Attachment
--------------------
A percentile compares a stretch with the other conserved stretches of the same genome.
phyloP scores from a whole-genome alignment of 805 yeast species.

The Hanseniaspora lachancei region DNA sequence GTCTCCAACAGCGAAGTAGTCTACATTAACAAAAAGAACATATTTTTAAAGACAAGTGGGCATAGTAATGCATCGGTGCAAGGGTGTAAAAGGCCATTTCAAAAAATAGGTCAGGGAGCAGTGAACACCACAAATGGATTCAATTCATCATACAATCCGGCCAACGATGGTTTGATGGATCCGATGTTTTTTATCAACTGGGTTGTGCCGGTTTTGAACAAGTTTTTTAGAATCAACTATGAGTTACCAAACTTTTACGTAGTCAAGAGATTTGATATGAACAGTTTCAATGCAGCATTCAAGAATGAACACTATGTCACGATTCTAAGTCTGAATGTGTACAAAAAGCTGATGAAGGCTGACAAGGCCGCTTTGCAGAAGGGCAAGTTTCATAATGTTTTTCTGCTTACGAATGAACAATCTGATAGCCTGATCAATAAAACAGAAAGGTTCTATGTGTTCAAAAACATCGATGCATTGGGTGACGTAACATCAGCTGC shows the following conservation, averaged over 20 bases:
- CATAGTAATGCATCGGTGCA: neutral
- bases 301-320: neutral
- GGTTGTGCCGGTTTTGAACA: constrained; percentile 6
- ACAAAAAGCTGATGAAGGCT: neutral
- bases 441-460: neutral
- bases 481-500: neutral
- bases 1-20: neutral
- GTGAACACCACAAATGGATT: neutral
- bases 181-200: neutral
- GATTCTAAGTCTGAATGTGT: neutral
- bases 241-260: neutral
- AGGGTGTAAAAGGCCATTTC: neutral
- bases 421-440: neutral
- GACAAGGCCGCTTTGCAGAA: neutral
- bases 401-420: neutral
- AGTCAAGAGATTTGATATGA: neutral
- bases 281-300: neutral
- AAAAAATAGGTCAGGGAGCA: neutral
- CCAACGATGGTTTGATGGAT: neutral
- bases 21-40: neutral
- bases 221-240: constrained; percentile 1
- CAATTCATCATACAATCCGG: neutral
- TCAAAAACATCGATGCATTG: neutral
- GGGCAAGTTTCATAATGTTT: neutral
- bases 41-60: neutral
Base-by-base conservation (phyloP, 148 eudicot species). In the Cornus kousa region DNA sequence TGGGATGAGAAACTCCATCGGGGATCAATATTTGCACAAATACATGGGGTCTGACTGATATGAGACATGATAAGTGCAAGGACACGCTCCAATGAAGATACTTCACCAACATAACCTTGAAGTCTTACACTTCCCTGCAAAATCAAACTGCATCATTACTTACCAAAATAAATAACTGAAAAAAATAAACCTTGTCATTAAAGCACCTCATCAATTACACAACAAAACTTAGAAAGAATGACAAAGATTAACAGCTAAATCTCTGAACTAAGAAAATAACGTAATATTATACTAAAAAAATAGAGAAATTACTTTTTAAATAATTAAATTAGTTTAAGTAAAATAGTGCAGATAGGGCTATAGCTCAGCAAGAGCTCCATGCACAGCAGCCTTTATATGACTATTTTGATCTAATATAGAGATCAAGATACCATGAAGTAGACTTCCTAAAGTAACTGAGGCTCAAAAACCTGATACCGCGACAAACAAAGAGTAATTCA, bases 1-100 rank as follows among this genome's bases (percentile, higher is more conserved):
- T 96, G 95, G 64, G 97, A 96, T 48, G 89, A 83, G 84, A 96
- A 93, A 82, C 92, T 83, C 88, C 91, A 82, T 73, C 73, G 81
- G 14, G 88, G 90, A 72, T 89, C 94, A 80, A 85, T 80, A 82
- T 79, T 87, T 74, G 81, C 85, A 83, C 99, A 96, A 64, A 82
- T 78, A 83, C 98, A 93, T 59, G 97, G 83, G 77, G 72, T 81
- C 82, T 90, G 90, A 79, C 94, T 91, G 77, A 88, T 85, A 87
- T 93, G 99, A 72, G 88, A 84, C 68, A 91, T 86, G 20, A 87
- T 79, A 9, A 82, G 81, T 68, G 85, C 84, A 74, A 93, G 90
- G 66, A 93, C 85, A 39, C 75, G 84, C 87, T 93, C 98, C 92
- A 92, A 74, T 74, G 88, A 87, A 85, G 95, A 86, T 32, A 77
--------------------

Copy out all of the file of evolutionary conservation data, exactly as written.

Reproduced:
A percentile compares a stretch with the other conserved stretches of the same genome.
phyloP scores from a whole-genome alignment of 805 yeast species.

The Hanseniaspora lachancei region DNA sequence GTCTCCAACAGCGAAGTAGTCTACATTAACAAAAAGAACATATTTTTAAAGACAAGTGGGCATAGTAATGCATCGGTGCAAGGGTGTAAAAGGCCATTTCAAAAAATAGGTCAGGGAGCAGTGAACACCACAAATGGATTCAATTCATCATACAATCCGGCCAACGATGGTTTGATGGATCCGATGTTTTTTATCAACTGGGTTGTGCCGGTTTTGAACAAGTTTTTTAGAATCAACTATGAGTTACCAAACTTTTACGTAGTCAAGAGATTTGATATGAACAGTTTCAATGCAGCATTCAAGAATGAACACTATGTCACGATTCTAAGTCTGAATGTGTACAAAAAGCTGATGAAGGCTGACAAGGCCGCTTTGCAGAAGGGCAAGTTTCATAATGTTTTTCTGCTTACGAATGAACAATCTGATAGCCTGATCAATAAAACAGAAAGGTTCTATGTGTTCAAAAACATCGATGCATTGGGTGACGTAACATCAGCTGC shows the following conservation, averaged over 20 bases:
- CATAGTAATGCATCGGTGCA: neutral
- bases 301-320: neutral
- GGTTGTGCCGGTTTTGAACA: constrained; percentile 6
- ACAAAAAGCTGATGAAGGCT: neutral
- bases 441-460: neutral
- bases 481-500: neutral
- bases 1-20: neutral
- GTGAACACCACAAATGGATT: neutral
- bases 181-200: neutral
- GATTCTAAGTCTGAATGTGT: neutral
- bases 241-260: neutral
- AGGGTGTAAAAGGCCATTTC: neutral
- bases 421-440: neutral
- GACAAGGCCGCTTTGCAGAA: neutral
- bases 401-420: neutral
- AGTCAAGAGATTTGATATGA: neutral
- bases 281-300: neutral
- AAAAAATAGGTCAGGGAGCA: neutral
- CCAACGATGGTTTGATGGAT: neutral
- bases 21-40: neutral
- bases 221-240: constrained; percentile 1
- CAATTCATCATACAATCCGG: neutral
- TCAAAAACATCGATGCATTG: neutral
- GGGCAAGTTTCATAATGTTT: neutral
- bases 41-60: neutral
Base-by-base conservation (phyloP, 148 eudicot species). In the Cornus kousa region DNA sequence TGGGATGAGAAACTCCATCGGGGATCAATATTTGCACAAATACATGGGGTCTGACTGATATGAGACATGATAAGTGCAAGGACACGCTCCAATGAAGATACTTCACCAACATAACCTTGAAGTCTTACACTTCCCTGCAAAATCAAACTGCATCATTACTTACCAAAATAAATAACTGAAAAAAATAAACCTTGTCATTAAAGCACCTCATCAATTACACAACAAAACTTAGAAAGAATGACAAAGATTAACAGCTAAATCTCTGAACTAAGAAAATAACGTAATATTATACTAAAAAAATAGAGAAATTACTTTTTAAATAATTAAATTAGTTTAAGTAAAATAGTGCAGATAGGGCTATAGCTCAGCAAGAGCTCCATGCACAGCAGCCTTTATATGACTATTTTGATCTAATATAGAGATCAAGATACCATGAAGTAGACTTCCTAAAGTAACTGAGGCTCAAAAACCTGATACCGCGACAAACAAAGAGTAATTCA, bases 1-100 rank as follows among this genome's bases (percentile, higher is more conserved):
- T 96, G 95, G 64, G 97, A 96, T 48, G 89, A 83, G 84, A 96
- A 93, A 82, C 92, T 83, C 88, C 91, A 82, T 73, C 73, G 81
- G 14, G 88, G 90, A 72, T 89, C 94, A 80, A 85, T 80, A 82
- T 79, T 87, T 74, G 81, C 85, A 83, C 99, A 96, A 64, A 82
- T 78, A 83, C 98, A 93, T 59, G 97, G 83, G 77, G 72, T 81
- C 82, T 90, G 90, A 79, C 94, T 91, G 77, A 88, T 85, A 87
- T 93, G 99, A 72, G 88, A 84, C 68, A 91, T 86, G 20, A 87
- T 79, A 9, A 82, G 81, T 68, G 85, C 84, A 74, A 93, G 90
- G 66, A 93, C 85, A 39, C 75, G 84, C 87, T 93, C 98, C 92
- A 92, A 74, T 74, G 88, A 87, A 85, G 95, A 86, T 32, A 77